Instant, affordable support for your business might sound too good to be true, but is it? We look at the opportunities and risks of convenience vs commitment.
WHAT’S IN A NAME?
Contractors… freelancers… call them what you will – short-term workers can be the secret to keeping your business lean and agile. So where does an old-school office temp differ from a member of the gig economy? Both offer an affordable way to cope with sudden increased demand in your business. Both can fill a skills gap – re-designing your website or working on a marketing campaign, for example. They also share the benefits of low-cost and speedy recruitment. But while you might hire a contractor for a task that will take a certain number of days or weeks, gig workers are often called in for a matter of hours. And the process of hiring them is very different too.
Acting as online brokers between ‘independent contractors’ and those offering work, gig economy companies allow you to search for people or jobs. Post a project on a site such as Fiverr, PeoplePerHour or Upwork or check out the profiles of likely candidates (which will include their hourly rate). Commission levels vary, as does the length of time it takes to find a match – a lot depends on the skills required and the amount you’re prepared to pay. Specialist sites such as consultancy providers TalMix can demand significant hourly rates, but pricing on more general platforms often starts alarmingly low. This has raised questions about both ethics and quality.
PROCEED WITH CAUTION
Hiring someone on the basis of their online review does have its risks. Gig workers may not be all they seem and might have exaggerated (or even fabricated) the skills and experience on their profile. Where possible, make their first task a small one so you can see if they’re up to the job without risking any serious consequences.
Even if you’re lucky enough to hit the jackpot and hire a marketing/accounting/website designing genius, it won’t be quite the same as having someone join your team on a permanent basis. Their commitment might be fairly low (after all, yours is) and you can’t expect them to embrace your company’s mission and values if they’re only rocking up for the afternoon. It’s worth considering asking them to sign a non-disclosure agreement, too. After all, they could be leaving your office and heading straight to work with your main competitor. Many SMBs find that a combination of both employed and self-employed workers is the way forward. That way you have flexibility plus loyalty and a decent sense of company identity.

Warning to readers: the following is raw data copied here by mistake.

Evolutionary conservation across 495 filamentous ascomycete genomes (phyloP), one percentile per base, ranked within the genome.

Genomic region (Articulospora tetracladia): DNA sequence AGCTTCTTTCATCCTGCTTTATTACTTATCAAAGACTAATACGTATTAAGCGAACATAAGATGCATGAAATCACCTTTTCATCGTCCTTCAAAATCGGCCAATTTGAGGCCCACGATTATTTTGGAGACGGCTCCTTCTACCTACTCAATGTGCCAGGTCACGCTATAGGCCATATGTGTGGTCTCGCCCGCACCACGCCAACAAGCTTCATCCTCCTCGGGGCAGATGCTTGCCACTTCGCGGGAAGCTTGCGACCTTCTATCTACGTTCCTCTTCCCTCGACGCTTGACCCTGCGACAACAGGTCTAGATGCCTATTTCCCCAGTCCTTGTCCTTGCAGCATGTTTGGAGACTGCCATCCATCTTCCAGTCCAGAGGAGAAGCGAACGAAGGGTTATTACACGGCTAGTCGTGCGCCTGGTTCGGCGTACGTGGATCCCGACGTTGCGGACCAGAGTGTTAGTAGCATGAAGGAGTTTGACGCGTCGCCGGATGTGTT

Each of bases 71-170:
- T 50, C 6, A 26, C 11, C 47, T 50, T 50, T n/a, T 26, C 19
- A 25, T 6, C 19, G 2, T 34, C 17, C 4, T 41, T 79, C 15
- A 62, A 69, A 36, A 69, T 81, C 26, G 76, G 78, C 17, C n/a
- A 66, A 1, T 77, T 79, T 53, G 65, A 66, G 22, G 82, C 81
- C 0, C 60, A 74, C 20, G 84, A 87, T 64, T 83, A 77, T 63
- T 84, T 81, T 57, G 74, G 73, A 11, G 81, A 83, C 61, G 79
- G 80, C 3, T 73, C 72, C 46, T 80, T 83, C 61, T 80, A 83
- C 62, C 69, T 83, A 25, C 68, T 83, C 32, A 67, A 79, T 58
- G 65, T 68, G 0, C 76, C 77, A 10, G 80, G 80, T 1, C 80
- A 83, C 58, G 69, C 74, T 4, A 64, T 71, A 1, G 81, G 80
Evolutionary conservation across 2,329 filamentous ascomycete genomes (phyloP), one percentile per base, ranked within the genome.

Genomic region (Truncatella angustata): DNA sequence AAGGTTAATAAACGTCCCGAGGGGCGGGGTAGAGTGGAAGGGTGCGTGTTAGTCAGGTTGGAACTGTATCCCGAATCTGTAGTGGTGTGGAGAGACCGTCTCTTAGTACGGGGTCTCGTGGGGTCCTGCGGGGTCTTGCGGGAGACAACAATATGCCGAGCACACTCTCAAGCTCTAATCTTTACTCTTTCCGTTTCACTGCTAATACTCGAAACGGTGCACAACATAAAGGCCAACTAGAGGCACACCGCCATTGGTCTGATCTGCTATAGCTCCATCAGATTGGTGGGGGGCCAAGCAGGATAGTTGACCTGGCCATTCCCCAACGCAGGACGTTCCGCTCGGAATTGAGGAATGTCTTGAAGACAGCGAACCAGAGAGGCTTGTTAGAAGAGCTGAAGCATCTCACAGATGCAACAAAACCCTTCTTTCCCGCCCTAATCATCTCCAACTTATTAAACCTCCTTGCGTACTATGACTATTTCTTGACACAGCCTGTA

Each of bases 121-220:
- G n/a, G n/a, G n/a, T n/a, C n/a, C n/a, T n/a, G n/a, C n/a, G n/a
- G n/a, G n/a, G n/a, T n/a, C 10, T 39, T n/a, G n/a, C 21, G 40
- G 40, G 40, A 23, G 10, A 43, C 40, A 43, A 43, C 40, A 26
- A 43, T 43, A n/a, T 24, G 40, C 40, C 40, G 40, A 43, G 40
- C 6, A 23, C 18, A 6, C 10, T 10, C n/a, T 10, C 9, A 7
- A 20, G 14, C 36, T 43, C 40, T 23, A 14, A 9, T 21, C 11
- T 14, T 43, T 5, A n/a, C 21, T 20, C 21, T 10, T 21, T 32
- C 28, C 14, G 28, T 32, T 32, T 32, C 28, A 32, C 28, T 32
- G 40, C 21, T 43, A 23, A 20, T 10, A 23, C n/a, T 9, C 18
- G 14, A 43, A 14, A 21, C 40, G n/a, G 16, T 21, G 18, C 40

WHO ARE THESE PEOPLE?
According to a recent study by the Royal Society of Arts, 44% of gig workers are university graduates. Some of them will be looking for work through specialist consultancy websites, but others take jobs that allow them to support their other interests. These so-called ‘slashies’ (e.g. novelists ‘slash’ Deliveroo drivers) can offer an interesting different, possibly more creative perspective, but it’s likely that they’ll have different priorities too. That PhD student might be happy to do some data entry for you tomorrow, but ask her back next week and she could be fully immersed in her thesis.
If you want to take advantage of the full range of skills being offered by freelance contractors, it makes sense to offer remote working. The perfect candidate for your project may be 10,000 miles away (and offer a rock-bottom rate) or you may find a match who isn’t available in standard office hours. The first step is to make sure you have secure email and online file sharing. Stream-based messaging such as Slack and Salesforce Chatter and web conferencing tools can also make communication easier too.
Even if you decide that the gig economy and your business aren’t a good fit, don’t rule it out entirely. If you’re spending an unenviable number of hours getting your business in shape, you may not have the time or inclination to unblock that drain, paint that wall or clean that kitchen when you get home. Find someone who’ll get it sorted for you. Today. It’s an instant way to conquer that ‘to do’ list and get a little bit of your life back.
DON’T DO AN UBER
Recent investigations and legal challenges have questioned whether gig workers with little freedom to choose their hours and working conditions should be entitled to employee benefits. If your casual worker becomes a key member of your team, it may be time to rethink their status and offer them a more permanent position. Otherwise, you could find yourself on the wrong side of the law. As Edward Troup, the Executive Chairman of HMRC puts it, ‘Individuals cannot be opted out of employment rights, and protections, simply by calling them ‘self-employed’”. Don’t say we didn’t warn you…